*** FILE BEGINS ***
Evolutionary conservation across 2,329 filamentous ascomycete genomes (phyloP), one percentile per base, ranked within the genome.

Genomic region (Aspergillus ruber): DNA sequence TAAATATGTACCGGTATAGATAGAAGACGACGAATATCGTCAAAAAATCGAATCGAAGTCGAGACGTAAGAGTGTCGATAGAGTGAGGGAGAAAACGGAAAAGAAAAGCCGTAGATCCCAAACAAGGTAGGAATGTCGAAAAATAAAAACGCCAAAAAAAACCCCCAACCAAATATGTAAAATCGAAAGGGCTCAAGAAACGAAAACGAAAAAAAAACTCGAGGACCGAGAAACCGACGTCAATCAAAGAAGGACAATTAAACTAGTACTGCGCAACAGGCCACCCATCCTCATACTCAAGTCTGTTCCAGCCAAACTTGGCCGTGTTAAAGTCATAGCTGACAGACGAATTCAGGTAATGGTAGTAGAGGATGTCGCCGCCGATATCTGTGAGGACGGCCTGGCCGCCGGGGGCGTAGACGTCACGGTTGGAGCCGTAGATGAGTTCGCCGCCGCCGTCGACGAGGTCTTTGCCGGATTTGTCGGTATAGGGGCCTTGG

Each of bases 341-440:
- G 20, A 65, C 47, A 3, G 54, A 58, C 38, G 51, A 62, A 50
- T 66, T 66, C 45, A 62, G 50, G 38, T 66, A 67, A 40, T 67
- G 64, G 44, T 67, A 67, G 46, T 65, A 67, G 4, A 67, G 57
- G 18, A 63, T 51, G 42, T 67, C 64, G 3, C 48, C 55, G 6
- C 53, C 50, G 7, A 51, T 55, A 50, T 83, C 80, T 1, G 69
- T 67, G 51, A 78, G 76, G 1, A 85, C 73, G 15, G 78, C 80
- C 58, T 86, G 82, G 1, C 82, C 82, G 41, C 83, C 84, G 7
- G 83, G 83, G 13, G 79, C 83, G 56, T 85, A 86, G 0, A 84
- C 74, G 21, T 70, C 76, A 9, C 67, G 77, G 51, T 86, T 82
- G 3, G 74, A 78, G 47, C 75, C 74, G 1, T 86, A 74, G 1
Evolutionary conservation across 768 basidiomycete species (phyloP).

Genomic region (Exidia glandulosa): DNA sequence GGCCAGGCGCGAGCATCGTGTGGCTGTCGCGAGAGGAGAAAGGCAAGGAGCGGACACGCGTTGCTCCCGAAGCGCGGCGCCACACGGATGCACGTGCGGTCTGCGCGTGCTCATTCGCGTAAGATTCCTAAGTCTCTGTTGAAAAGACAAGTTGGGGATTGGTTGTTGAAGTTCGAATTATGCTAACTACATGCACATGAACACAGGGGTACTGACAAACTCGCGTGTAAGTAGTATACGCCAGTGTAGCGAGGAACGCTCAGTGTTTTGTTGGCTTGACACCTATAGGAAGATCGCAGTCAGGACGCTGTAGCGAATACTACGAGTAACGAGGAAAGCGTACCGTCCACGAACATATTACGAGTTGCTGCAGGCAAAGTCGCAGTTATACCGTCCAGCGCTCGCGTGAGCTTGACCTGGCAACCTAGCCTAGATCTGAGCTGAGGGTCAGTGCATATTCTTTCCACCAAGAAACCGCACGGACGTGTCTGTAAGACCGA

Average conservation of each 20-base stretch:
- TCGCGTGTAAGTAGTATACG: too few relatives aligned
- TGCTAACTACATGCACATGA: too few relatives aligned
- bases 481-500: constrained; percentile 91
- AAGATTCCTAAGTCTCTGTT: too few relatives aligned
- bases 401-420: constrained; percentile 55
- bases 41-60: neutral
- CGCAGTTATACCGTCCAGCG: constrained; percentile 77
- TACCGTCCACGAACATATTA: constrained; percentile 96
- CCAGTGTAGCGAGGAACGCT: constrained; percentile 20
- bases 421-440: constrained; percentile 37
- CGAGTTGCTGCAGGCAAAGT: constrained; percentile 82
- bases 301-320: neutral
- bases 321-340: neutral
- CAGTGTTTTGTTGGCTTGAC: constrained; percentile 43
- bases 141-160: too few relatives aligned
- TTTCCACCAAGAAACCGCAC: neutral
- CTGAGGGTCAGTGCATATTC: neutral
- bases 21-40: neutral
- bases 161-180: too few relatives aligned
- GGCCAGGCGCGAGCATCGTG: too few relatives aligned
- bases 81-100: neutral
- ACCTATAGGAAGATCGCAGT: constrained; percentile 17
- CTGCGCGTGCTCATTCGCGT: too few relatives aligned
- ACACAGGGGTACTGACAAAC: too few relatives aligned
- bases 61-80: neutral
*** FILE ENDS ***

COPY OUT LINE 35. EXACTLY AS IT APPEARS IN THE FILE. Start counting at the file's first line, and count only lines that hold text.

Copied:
- bases 161-180: too few relatives aligned